Russia excludes senior Communist candidate from parliamentary vote

Presidential candidate Pavel Grudinin attends a news conference after the end of the voting in the presidential election, in Moscow
Presidential candidate Pavel Grudinin, nominated by the Russian Communist Party, attends a news conference after the end of the voting in the presidential election, at the party's headquarters in Moscow, Russia March 18, 2018. REUTERS/Tatyana Makeyeva/File Photo

MOSCOW, July 24 (Reuters) - Russian electoral authorities on Saturday barred a well-known Communist Party candidate from running in September's parliamentary election, the latest high-profile opposition figure to be disqualified from the vote.

Pavel Grudinin, who won 12% of votes when he challenged Vladimir Putin in a 2018 presidential election, was excluded from a candidate list because the Prosecutor's Office had found he held shares in a foreign company, news agencies reported.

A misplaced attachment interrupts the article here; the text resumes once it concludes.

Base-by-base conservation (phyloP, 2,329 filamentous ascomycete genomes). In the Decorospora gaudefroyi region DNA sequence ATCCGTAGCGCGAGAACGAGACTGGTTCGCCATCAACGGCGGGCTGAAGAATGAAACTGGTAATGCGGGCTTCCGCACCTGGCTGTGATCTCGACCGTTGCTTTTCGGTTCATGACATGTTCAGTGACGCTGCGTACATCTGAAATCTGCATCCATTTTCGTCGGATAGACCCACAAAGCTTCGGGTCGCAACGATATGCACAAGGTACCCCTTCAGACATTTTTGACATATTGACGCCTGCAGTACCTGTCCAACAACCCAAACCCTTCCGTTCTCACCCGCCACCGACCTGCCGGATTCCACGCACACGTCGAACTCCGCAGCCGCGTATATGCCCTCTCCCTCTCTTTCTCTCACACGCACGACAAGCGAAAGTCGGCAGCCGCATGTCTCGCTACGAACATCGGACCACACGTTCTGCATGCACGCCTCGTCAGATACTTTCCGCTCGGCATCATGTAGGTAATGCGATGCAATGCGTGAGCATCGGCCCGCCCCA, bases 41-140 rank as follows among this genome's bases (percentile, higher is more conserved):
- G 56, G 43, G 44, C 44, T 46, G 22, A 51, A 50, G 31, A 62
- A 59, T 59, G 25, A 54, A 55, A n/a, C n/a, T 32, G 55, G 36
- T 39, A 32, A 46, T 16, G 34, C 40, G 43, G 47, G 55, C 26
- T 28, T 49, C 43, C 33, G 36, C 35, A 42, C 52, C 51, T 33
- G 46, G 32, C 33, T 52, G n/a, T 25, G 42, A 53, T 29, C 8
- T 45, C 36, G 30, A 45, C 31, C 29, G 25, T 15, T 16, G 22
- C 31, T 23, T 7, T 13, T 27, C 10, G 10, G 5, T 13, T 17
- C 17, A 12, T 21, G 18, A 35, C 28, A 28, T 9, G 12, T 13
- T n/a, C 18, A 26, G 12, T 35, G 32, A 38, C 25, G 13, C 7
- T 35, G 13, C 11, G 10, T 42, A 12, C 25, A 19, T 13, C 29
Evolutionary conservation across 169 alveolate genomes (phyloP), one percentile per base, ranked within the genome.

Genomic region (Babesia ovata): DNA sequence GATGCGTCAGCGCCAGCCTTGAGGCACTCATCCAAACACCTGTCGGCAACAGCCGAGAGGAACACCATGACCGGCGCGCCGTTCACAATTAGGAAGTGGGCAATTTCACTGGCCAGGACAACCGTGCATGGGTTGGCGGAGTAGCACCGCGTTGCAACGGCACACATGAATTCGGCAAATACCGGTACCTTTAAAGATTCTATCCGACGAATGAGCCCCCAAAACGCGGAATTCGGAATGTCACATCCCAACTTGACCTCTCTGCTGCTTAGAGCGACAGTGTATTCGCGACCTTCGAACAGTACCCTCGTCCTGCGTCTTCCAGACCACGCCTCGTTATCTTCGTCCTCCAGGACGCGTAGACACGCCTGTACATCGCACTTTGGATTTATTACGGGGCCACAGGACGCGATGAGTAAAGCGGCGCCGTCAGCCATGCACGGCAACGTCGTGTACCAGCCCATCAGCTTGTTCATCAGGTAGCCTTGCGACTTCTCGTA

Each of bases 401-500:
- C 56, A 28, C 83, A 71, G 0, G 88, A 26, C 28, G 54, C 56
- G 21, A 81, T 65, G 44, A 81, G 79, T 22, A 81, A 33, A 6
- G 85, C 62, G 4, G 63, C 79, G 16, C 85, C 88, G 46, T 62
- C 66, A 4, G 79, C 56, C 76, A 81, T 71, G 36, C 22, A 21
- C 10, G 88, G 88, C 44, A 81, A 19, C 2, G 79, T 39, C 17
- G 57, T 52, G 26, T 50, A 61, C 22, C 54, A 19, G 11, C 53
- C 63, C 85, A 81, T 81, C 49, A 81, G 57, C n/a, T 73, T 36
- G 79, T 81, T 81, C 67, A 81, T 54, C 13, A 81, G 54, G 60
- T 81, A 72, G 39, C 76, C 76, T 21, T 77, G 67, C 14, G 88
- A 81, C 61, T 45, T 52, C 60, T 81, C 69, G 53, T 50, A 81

Grudinin, a wealthy farm boss, denied having any foreign assets and linked his disqualification by the central election commission to the potential for opposition parties to post a strong result in September, Interfax reported.

A recent opinion poll showed the Communists and other opposition parties could pose a threat to the dominance of Putin's United Russia party in the State Duma, Russia's lower house, in the upcoming election.

"The (Communist) Party is an opposition party," Grudinin was quoted as saying by Interfax. "Someone is afraid of the big effect that a union of left-wing forces could have."

The party's leader, Gennady Zyuganov, vowed to appeal the decision at the Supreme Court, the TASS agency reported.

A poll by the independent Levada Centre in March found that while 27% of Russians would vote for United Russia, 10% would back the Communists and a further 12% planned to support the nationalist Liberal Democratic Party (LDPR).

Saturday's decision follows the disqualification of several opposition figures, mainly affiliated with jailed Kremlin critic Alexei Navalny.

A court ruling this month outlawed groups linked to Navalny as "extremist", and a new law prevents heads or members of such groups from running for the lower house of parliament or taking part in other elections for periods of three to five years.

Writing by Polina Ivanova Editing by Helen Popper

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